Residents upset over removal of non-native trees

Residents upset over removal of non-native trees
More than 100 non-native trees will be removed from the Lake Calavera Preserve by the city of Carlsbad. City staff and biologists met with residents of the surrounding neighborhood Tuesday to discuss the process. Photo by Steve Puterski

CARLSBAD — Concerns and questions were raised to city officials and biologists Tuesday at the Calavera Hills Community Center as residents near the Lake Calavera Preserve demanded answers to non-native tree removal.

The situation began when the Carlsbad Municipal Water District obtained a permit from the state to remove native vegetation near the dam to allow for safety inspections.

The permit requires mitigation measures, which means the eradication of non-native vegetation in the preserve.

In addition, a new unisex restroom will also be constructed.

Residents peppered city staff and biologists about the application of the herbicide, how an estimated 120 trees will be removed, wildlife protections and other factors. The herbicide is the controversial Roundup Custom, which contains glyphosate as the active ingredient.

Those in attendance, about 30 to 40 people, appeared stunned when it was revealed the city began the process in 2011 without informing residents in the neighborhood.

“It’s par for the course,” said Amanda Mascia, a five-year resident of the neighborhood. “There is no public trust.”

Several residents spoke of their disappointment with the City Council, which approved the action in June.

During that council meeting, one resident loudly objected to the process saying other than a few scattered notices posted in the preserve, no public meetings or other measures were taken by the city to alert residents of the plan.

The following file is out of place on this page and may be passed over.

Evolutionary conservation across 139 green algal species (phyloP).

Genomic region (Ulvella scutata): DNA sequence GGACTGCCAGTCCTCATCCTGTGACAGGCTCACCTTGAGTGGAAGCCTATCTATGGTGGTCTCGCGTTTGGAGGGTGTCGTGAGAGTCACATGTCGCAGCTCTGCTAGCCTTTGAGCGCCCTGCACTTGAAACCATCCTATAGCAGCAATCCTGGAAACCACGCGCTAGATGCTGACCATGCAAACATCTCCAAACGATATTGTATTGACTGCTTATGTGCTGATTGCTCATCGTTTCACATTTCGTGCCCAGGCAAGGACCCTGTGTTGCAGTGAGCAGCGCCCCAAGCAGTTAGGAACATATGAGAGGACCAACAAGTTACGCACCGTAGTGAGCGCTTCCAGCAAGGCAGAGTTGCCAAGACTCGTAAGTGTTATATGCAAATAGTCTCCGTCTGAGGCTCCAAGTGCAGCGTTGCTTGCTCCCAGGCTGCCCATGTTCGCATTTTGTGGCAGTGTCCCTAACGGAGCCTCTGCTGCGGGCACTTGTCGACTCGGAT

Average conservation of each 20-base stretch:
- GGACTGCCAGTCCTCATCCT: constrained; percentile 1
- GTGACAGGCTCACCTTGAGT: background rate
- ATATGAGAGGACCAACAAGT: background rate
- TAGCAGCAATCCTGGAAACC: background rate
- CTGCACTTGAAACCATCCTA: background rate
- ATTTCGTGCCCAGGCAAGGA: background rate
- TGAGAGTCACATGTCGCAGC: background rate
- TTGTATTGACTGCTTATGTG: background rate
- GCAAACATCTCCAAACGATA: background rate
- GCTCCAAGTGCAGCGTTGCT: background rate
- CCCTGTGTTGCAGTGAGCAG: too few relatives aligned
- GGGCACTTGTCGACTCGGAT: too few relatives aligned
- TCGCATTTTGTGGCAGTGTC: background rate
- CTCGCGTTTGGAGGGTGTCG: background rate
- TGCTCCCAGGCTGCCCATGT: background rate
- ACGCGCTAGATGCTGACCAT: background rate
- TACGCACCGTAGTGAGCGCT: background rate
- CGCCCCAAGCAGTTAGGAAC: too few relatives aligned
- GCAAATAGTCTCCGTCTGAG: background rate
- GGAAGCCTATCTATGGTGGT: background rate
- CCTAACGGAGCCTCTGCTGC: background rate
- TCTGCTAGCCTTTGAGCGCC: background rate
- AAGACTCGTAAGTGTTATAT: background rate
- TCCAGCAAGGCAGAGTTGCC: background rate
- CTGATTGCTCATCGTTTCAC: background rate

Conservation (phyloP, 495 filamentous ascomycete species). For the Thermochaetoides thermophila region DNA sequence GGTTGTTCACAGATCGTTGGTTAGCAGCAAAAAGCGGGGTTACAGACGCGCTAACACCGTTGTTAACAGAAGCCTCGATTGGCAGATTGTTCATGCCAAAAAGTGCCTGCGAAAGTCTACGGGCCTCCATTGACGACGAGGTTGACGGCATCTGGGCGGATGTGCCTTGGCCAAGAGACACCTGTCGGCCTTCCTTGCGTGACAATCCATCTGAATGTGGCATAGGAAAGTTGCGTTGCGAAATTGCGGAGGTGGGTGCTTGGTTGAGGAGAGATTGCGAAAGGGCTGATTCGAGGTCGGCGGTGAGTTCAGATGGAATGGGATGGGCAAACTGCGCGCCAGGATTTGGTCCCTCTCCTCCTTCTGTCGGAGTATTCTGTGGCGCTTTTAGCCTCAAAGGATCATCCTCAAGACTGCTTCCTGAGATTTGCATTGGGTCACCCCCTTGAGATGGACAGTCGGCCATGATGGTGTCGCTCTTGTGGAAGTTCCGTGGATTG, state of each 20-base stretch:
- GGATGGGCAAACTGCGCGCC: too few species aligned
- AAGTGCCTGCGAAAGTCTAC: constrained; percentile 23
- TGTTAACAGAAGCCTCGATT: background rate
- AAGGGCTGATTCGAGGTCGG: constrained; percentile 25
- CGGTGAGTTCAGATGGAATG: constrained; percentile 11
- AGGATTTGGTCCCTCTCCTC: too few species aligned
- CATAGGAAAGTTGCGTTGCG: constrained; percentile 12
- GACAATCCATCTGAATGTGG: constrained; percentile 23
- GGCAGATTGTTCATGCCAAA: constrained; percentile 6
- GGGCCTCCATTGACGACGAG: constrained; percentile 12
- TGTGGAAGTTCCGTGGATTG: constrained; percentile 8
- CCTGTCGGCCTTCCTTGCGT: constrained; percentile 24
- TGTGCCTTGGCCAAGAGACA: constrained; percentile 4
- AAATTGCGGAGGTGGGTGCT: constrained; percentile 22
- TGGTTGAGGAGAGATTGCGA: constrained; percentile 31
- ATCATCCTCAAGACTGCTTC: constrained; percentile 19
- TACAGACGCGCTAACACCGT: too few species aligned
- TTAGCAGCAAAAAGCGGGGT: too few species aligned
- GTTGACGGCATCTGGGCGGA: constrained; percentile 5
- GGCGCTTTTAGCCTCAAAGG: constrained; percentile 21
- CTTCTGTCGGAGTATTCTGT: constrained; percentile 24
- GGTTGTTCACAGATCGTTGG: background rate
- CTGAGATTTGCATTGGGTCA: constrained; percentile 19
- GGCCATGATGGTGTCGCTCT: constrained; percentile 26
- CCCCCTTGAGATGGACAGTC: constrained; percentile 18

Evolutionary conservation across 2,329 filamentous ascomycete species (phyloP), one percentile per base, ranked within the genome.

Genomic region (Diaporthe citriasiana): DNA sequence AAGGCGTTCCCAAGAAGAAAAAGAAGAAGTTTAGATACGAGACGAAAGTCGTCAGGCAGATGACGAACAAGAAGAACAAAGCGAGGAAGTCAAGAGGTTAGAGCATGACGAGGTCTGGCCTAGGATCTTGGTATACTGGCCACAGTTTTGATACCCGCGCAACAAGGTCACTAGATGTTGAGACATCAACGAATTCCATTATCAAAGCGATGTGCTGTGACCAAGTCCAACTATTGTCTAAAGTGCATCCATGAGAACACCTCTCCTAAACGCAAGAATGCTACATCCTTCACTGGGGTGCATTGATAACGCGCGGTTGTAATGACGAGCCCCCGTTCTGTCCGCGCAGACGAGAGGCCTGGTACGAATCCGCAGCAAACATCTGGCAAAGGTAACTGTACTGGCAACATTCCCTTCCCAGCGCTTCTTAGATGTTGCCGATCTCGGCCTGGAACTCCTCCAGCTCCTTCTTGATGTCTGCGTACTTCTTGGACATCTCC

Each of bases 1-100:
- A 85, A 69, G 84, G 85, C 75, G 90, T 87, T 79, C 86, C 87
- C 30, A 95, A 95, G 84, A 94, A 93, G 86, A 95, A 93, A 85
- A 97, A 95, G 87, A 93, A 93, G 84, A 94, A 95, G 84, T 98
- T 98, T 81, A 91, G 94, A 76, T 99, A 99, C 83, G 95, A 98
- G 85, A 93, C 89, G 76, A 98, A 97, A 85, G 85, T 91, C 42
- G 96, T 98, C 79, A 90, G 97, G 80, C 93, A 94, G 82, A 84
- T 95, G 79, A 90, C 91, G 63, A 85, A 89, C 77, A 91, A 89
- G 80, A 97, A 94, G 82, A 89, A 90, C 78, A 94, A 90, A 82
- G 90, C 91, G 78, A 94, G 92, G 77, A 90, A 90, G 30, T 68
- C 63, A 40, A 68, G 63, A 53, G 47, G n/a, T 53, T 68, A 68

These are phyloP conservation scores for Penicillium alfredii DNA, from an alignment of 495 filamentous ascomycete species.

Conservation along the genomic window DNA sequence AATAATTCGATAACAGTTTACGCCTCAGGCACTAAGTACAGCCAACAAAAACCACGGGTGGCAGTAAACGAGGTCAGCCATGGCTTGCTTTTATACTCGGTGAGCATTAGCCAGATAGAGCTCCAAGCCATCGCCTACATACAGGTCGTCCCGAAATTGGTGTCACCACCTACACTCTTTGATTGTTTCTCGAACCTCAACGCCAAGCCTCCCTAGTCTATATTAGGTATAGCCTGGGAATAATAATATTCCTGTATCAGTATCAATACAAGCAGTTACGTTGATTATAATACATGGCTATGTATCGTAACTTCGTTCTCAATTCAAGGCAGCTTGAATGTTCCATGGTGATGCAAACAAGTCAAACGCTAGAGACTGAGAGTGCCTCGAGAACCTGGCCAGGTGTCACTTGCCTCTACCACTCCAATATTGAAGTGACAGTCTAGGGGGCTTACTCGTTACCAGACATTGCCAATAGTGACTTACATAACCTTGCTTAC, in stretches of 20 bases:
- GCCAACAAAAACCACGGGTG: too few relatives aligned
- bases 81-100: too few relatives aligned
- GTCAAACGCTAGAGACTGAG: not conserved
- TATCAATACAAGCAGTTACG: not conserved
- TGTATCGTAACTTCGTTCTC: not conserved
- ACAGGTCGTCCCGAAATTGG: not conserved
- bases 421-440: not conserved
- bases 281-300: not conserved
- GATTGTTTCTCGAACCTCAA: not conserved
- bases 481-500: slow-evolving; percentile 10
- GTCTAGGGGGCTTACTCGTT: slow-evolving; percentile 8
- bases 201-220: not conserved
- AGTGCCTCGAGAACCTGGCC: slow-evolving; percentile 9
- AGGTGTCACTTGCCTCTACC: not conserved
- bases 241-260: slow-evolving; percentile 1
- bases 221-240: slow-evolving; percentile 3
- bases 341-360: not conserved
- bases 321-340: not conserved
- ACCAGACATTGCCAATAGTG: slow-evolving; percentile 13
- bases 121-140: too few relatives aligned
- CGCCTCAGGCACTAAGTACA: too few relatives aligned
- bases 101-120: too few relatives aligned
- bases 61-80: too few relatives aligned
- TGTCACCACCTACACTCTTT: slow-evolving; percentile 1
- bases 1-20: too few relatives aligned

The project was delayed to hold the public forum, but is scheduled to begin in August with the application of the herbicide.

Mexican fig palms and Brazilian peppertrees will be injected with herbicide and cut down with chainsaws. However, numerous trees will not be pulled out of the preserve after being cut down as doing so would cause too much damage to the landscape, according to Biologist Mike Trotta of LSA Associates.

All trees, though, will be cut into sections to be either removed or spread throughout the preserve.

Those efforts will begin in September after bird nesting season, and will run from 7:30 a.m. to 4 p.m. each day. After the removal, native species such as western sycamore, western cottonwood, coast live oak, California blackberry, red willow and Mexican elderberry will be planted.

Sherri Howard, associate engineer, said after the tree removal, irrigation measures will be installed followed by a 120-day planting period for native species, which isn’t expected to be until March 2017.

“They had a profound effect on the native vegetation and wildlife,” she said.

Kathleen Prichard, a 23-year resident, asked why the trees must be removed since they have been in the preserve for at least 40 years, which could make them more native than non-native.

Trotta said the current species do and can wreck the ecological system, so removal is the best option.

Prichard, though, said she was more concerned about the herbicide and possible effects if it were to enter the soil.

Other residents questioned city staff why the project appeared clandestine.

Craddock Stropes, a senior management analyst, said it has been a “roller-coaster ride” the past several months. However, she said recent situations with the city and resident is opening up dialogue and the city council understands the residents’ concerns.

“The community has their (the council) attention,” Stropes added.


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